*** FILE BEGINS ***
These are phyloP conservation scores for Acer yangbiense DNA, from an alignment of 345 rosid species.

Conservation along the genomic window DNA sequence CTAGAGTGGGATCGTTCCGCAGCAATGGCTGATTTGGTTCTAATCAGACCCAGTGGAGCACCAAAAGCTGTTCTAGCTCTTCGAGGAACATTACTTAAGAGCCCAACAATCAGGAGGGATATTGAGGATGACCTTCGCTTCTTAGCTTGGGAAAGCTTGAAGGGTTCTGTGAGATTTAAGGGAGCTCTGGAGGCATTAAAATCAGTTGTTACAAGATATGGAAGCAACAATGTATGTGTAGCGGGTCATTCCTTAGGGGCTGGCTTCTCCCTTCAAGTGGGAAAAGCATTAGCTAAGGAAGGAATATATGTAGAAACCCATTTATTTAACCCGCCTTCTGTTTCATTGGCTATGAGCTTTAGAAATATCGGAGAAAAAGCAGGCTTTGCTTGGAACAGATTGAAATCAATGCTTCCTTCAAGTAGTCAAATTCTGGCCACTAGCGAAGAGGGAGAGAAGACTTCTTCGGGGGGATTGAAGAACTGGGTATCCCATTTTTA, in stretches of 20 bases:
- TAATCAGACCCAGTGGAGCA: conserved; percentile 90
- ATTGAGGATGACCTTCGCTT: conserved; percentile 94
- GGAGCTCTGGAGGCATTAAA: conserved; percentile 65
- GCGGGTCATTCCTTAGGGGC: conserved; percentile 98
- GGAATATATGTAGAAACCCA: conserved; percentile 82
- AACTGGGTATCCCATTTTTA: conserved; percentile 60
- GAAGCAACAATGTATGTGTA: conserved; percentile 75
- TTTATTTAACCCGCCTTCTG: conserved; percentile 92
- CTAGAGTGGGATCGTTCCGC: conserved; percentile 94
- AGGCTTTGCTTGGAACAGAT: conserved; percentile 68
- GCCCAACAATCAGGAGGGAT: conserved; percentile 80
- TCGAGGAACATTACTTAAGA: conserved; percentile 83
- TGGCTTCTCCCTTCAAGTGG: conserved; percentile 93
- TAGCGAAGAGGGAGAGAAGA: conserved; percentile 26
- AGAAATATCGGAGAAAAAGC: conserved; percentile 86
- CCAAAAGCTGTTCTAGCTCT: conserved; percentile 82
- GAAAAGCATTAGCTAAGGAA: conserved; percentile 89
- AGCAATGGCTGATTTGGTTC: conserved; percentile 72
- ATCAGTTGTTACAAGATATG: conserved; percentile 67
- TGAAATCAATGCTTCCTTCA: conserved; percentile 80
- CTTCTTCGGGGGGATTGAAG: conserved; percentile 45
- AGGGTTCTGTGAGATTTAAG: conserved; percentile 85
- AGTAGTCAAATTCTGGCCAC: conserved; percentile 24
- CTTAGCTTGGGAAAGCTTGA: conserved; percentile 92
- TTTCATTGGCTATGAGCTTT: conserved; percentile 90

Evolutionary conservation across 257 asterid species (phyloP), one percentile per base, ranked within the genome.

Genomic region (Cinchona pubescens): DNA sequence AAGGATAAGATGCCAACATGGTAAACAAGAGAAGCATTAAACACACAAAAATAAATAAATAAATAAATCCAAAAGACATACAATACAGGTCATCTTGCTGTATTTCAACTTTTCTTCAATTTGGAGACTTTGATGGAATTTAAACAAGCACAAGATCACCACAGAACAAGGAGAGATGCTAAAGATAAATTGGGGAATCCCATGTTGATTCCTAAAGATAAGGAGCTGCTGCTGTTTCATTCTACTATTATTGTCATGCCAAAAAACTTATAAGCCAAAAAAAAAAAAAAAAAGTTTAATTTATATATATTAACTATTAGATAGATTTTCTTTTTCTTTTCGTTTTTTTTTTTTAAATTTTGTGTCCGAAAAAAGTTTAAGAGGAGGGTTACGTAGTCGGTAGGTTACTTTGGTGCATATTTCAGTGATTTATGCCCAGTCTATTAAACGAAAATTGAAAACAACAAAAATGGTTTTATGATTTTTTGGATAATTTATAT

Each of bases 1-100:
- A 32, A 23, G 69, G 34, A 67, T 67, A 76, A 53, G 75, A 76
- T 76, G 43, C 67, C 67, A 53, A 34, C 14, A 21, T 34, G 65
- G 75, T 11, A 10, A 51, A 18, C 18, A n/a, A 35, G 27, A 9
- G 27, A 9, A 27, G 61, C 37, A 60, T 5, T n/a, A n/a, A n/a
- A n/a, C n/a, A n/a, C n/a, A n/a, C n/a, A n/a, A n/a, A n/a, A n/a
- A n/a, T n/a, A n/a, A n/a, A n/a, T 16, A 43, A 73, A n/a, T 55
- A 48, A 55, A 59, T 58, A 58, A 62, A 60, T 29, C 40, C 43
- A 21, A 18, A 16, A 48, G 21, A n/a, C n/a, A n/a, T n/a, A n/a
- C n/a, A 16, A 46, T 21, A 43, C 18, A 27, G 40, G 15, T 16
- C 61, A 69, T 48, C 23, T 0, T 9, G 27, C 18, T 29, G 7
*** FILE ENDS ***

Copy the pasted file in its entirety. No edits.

These are phyloP conservation scores for Acer yangbiense DNA, from an alignment of 345 rosid species.

Conservation along the genomic window DNA sequence CTAGAGTGGGATCGTTCCGCAGCAATGGCTGATTTGGTTCTAATCAGACCCAGTGGAGCACCAAAAGCTGTTCTAGCTCTTCGAGGAACATTACTTAAGAGCCCAACAATCAGGAGGGATATTGAGGATGACCTTCGCTTCTTAGCTTGGGAAAGCTTGAAGGGTTCTGTGAGATTTAAGGGAGCTCTGGAGGCATTAAAATCAGTTGTTACAAGATATGGAAGCAACAATGTATGTGTAGCGGGTCATTCCTTAGGGGCTGGCTTCTCCCTTCAAGTGGGAAAAGCATTAGCTAAGGAAGGAATATATGTAGAAACCCATTTATTTAACCCGCCTTCTGTTTCATTGGCTATGAGCTTTAGAAATATCGGAGAAAAAGCAGGCTTTGCTTGGAACAGATTGAAATCAATGCTTCCTTCAAGTAGTCAAATTCTGGCCACTAGCGAAGAGGGAGAGAAGACTTCTTCGGGGGGATTGAAGAACTGGGTATCCCATTTTTA, in stretches of 20 bases:
- TAATCAGACCCAGTGGAGCA: conserved; percentile 90
- ATTGAGGATGACCTTCGCTT: conserved; percentile 94
- GGAGCTCTGGAGGCATTAAA: conserved; percentile 65
- GCGGGTCATTCCTTAGGGGC: conserved; percentile 98
- GGAATATATGTAGAAACCCA: conserved; percentile 82
- AACTGGGTATCCCATTTTTA: conserved; percentile 60
- GAAGCAACAATGTATGTGTA: conserved; percentile 75
- TTTATTTAACCCGCCTTCTG: conserved; percentile 92
- CTAGAGTGGGATCGTTCCGC: conserved; percentile 94
- AGGCTTTGCTTGGAACAGAT: conserved; percentile 68
- GCCCAACAATCAGGAGGGAT: conserved; percentile 80
- TCGAGGAACATTACTTAAGA: conserved; percentile 83
- TGGCTTCTCCCTTCAAGTGG: conserved; percentile 93
- TAGCGAAGAGGGAGAGAAGA: conserved; percentile 26
- AGAAATATCGGAGAAAAAGC: conserved; percentile 86
- CCAAAAGCTGTTCTAGCTCT: conserved; percentile 82
- GAAAAGCATTAGCTAAGGAA: conserved; percentile 89
- AGCAATGGCTGATTTGGTTC: conserved; percentile 72
- ATCAGTTGTTACAAGATATG: conserved; percentile 67
- TGAAATCAATGCTTCCTTCA: conserved; percentile 80
- CTTCTTCGGGGGGATTGAAG: conserved; percentile 45
- AGGGTTCTGTGAGATTTAAG: conserved; percentile 85
- AGTAGTCAAATTCTGGCCAC: conserved; percentile 24
- CTTAGCTTGGGAAAGCTTGA: conserved; percentile 92
- TTTCATTGGCTATGAGCTTT: conserved; percentile 90

Evolutionary conservation across 257 asterid species (phyloP), one percentile per base, ranked within the genome.

Genomic region (Cinchona pubescens): DNA sequence AAGGATAAGATGCCAACATGGTAAACAAGAGAAGCATTAAACACACAAAAATAAATAAATAAATAAATCCAAAAGACATACAATACAGGTCATCTTGCTGTATTTCAACTTTTCTTCAATTTGGAGACTTTGATGGAATTTAAACAAGCACAAGATCACCACAGAACAAGGAGAGATGCTAAAGATAAATTGGGGAATCCCATGTTGATTCCTAAAGATAAGGAGCTGCTGCTGTTTCATTCTACTATTATTGTCATGCCAAAAAACTTATAAGCCAAAAAAAAAAAAAAAAAGTTTAATTTATATATATTAACTATTAGATAGATTTTCTTTTTCTTTTCGTTTTTTTTTTTTAAATTTTGTGTCCGAAAAAAGTTTAAGAGGAGGGTTACGTAGTCGGTAGGTTACTTTGGTGCATATTTCAGTGATTTATGCCCAGTCTATTAAACGAAAATTGAAAACAACAAAAATGGTTTTATGATTTTTTGGATAATTTATAT

Each of bases 1-100:
- A 32, A 23, G 69, G 34, A 67, T 67, A 76, A 53, G 75, A 76
- T 76, G 43, C 67, C 67, A 53, A 34, C 14, A 21, T 34, G 65
- G 75, T 11, A 10, A 51, A 18, C 18, A n/a, A 35, G 27, A 9
- G 27, A 9, A 27, G 61, C 37, A 60, T 5, T n/a, A n/a, A n/a
- A n/a, C n/a, A n/a, C n/a, A n/a, C n/a, A n/a, A n/a, A n/a, A n/a
- A n/a, T n/a, A n/a, A n/a, A n/a, T 16, A 43, A 73, A n/a, T 55
- A 48, A 55, A 59, T 58, A 58, A 62, A 60, T 29, C 40, C 43
- A 21, A 18, A 16, A 48, G 21, A n/a, C n/a, A n/a, T n/a, A n/a
- C n/a, A 16, A 46, T 21, A 43, C 18, A 27, G 40, G 15, T 16
- C 61, A 69, T 48, C 23, T 0, T 9, G 27, C 18, T 29, G 7